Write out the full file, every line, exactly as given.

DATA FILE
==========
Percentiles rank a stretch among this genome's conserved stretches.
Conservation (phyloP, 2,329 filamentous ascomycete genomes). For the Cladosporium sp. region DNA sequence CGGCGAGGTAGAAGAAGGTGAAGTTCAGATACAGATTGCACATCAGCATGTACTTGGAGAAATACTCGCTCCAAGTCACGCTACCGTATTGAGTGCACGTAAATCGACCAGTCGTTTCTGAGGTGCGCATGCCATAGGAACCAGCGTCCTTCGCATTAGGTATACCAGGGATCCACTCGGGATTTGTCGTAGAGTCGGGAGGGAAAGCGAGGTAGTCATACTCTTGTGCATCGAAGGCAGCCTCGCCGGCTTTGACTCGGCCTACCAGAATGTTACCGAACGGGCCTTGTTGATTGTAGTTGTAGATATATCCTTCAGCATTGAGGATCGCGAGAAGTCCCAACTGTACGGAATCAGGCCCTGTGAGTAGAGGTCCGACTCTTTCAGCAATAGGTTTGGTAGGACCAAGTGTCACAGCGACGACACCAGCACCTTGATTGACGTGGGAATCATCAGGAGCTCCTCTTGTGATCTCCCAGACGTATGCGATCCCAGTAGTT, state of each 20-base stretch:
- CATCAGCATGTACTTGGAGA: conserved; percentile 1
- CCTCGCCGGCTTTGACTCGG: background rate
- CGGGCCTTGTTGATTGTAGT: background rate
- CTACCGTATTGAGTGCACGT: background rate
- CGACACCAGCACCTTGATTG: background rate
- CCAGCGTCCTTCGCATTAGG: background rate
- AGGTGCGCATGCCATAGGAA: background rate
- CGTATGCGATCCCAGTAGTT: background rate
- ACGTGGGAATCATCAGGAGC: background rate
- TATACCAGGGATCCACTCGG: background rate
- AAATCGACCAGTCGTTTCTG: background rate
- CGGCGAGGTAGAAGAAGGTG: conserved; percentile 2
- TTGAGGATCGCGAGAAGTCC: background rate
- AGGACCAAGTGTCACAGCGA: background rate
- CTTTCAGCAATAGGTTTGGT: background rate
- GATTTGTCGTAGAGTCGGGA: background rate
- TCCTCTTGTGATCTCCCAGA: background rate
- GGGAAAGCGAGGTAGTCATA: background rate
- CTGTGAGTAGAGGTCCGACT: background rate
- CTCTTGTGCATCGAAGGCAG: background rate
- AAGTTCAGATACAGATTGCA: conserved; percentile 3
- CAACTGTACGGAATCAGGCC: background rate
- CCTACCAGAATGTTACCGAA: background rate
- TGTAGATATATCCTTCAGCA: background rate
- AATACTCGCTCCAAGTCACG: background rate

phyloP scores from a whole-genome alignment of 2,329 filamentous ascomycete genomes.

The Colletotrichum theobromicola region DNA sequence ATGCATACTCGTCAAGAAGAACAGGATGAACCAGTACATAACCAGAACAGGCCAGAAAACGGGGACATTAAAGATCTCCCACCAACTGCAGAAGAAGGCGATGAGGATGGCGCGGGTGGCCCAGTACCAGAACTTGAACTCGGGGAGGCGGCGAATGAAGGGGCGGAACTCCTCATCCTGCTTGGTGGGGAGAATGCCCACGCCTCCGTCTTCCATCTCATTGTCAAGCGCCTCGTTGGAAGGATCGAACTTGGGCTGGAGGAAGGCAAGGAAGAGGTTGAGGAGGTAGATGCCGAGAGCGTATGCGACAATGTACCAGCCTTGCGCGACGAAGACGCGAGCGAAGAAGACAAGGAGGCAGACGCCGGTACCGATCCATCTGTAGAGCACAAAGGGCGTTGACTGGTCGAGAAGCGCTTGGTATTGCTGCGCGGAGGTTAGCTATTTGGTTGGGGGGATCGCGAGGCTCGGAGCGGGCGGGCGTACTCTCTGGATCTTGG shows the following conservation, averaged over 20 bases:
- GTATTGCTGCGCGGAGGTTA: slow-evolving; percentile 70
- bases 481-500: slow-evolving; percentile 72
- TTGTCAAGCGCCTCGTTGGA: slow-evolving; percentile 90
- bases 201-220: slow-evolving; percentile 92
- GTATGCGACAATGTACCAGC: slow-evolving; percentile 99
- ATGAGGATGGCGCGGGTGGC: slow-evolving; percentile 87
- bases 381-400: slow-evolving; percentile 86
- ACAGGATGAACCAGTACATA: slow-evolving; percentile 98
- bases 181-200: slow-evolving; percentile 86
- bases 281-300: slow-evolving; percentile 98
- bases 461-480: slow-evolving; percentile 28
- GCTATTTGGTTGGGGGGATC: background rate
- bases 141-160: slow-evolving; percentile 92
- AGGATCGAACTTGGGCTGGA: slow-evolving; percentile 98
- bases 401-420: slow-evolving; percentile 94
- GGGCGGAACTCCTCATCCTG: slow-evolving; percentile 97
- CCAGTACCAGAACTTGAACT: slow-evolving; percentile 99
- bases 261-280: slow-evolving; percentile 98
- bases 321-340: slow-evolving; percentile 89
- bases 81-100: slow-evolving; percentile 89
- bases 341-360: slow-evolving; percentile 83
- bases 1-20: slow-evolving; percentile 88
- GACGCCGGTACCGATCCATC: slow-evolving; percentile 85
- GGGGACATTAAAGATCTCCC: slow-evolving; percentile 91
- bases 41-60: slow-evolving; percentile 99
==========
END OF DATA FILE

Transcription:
Percentiles rank a stretch among this genome's conserved stretches.
Conservation (phyloP, 2,329 filamentous ascomycete genomes). For the Cladosporium sp. region DNA sequence CGGCGAGGTAGAAGAAGGTGAAGTTCAGATACAGATTGCACATCAGCATGTACTTGGAGAAATACTCGCTCCAAGTCACGCTACCGTATTGAGTGCACGTAAATCGACCAGTCGTTTCTGAGGTGCGCATGCCATAGGAACCAGCGTCCTTCGCATTAGGTATACCAGGGATCCACTCGGGATTTGTCGTAGAGTCGGGAGGGAAAGCGAGGTAGTCATACTCTTGTGCATCGAAGGCAGCCTCGCCGGCTTTGACTCGGCCTACCAGAATGTTACCGAACGGGCCTTGTTGATTGTAGTTGTAGATATATCCTTCAGCATTGAGGATCGCGAGAAGTCCCAACTGTACGGAATCAGGCCCTGTGAGTAGAGGTCCGACTCTTTCAGCAATAGGTTTGGTAGGACCAAGTGTCACAGCGACGACACCAGCACCTTGATTGACGTGGGAATCATCAGGAGCTCCTCTTGTGATCTCCCAGACGTATGCGATCCCAGTAGTT, state of each 20-base stretch:
- CATCAGCATGTACTTGGAGA: conserved; percentile 1
- CCTCGCCGGCTTTGACTCGG: background rate
- CGGGCCTTGTTGATTGTAGT: background rate
- CTACCGTATTGAGTGCACGT: background rate
- CGACACCAGCACCTTGATTG: background rate
- CCAGCGTCCTTCGCATTAGG: background rate
- AGGTGCGCATGCCATAGGAA: background rate
- CGTATGCGATCCCAGTAGTT: background rate
- ACGTGGGAATCATCAGGAGC: background rate
- TATACCAGGGATCCACTCGG: background rate
- AAATCGACCAGTCGTTTCTG: background rate
- CGGCGAGGTAGAAGAAGGTG: conserved; percentile 2
- TTGAGGATCGCGAGAAGTCC: background rate
- AGGACCAAGTGTCACAGCGA: background rate
- CTTTCAGCAATAGGTTTGGT: background rate
- GATTTGTCGTAGAGTCGGGA: background rate
- TCCTCTTGTGATCTCCCAGA: background rate
- GGGAAAGCGAGGTAGTCATA: background rate
- CTGTGAGTAGAGGTCCGACT: background rate
- CTCTTGTGCATCGAAGGCAG: background rate
- AAGTTCAGATACAGATTGCA: conserved; percentile 3
- CAACTGTACGGAATCAGGCC: background rate
- CCTACCAGAATGTTACCGAA: background rate
- TGTAGATATATCCTTCAGCA: background rate
- AATACTCGCTCCAAGTCACG: background rate

phyloP scores from a whole-genome alignment of 2,329 filamentous ascomycete genomes.

The Colletotrichum theobromicola region DNA sequence ATGCATACTCGTCAAGAAGAACAGGATGAACCAGTACATAACCAGAACAGGCCAGAAAACGGGGACATTAAAGATCTCCCACCAACTGCAGAAGAAGGCGATGAGGATGGCGCGGGTGGCCCAGTACCAGAACTTGAACTCGGGGAGGCGGCGAATGAAGGGGCGGAACTCCTCATCCTGCTTGGTGGGGAGAATGCCCACGCCTCCGTCTTCCATCTCATTGTCAAGCGCCTCGTTGGAAGGATCGAACTTGGGCTGGAGGAAGGCAAGGAAGAGGTTGAGGAGGTAGATGCCGAGAGCGTATGCGACAATGTACCAGCCTTGCGCGACGAAGACGCGAGCGAAGAAGACAAGGAGGCAGACGCCGGTACCGATCCATCTGTAGAGCACAAAGGGCGTTGACTGGTCGAGAAGCGCTTGGTATTGCTGCGCGGAGGTTAGCTATTTGGTTGGGGGGATCGCGAGGCTCGGAGCGGGCGGGCGTACTCTCTGGATCTTGG shows the following conservation, averaged over 20 bases:
- GTATTGCTGCGCGGAGGTTA: slow-evolving; percentile 70
- bases 481-500: slow-evolving; percentile 72
- TTGTCAAGCGCCTCGTTGGA: slow-evolving; percentile 90
- bases 201-220: slow-evolving; percentile 92
- GTATGCGACAATGTACCAGC: slow-evolving; percentile 99
- ATGAGGATGGCGCGGGTGGC: slow-evolving; percentile 87
- bases 381-400: slow-evolving; percentile 86
- ACAGGATGAACCAGTACATA: slow-evolving; percentile 98
- bases 181-200: slow-evolving; percentile 86
- bases 281-300: slow-evolving; percentile 98
- bases 461-480: slow-evolving; percentile 28
- GCTATTTGGTTGGGGGGATC: background rate
- bases 141-160: slow-evolving; percentile 92
- AGGATCGAACTTGGGCTGGA: slow-evolving; percentile 98
- bases 401-420: slow-evolving; percentile 94
- GGGCGGAACTCCTCATCCTG: slow-evolving; percentile 97
- CCAGTACCAGAACTTGAACT: slow-evolving; percentile 99
- bases 261-280: slow-evolving; percentile 98
- bases 321-340: slow-evolving; percentile 89
- bases 81-100: slow-evolving; percentile 89
- bases 341-360: slow-evolving; percentile 83
- bases 1-20: slow-evolving; percentile 88
- GACGCCGGTACCGATCCATC: slow-evolving; percentile 85
- GGGGACATTAAAGATCTCCC: slow-evolving; percentile 91
- bases 41-60: slow-evolving; percentile 99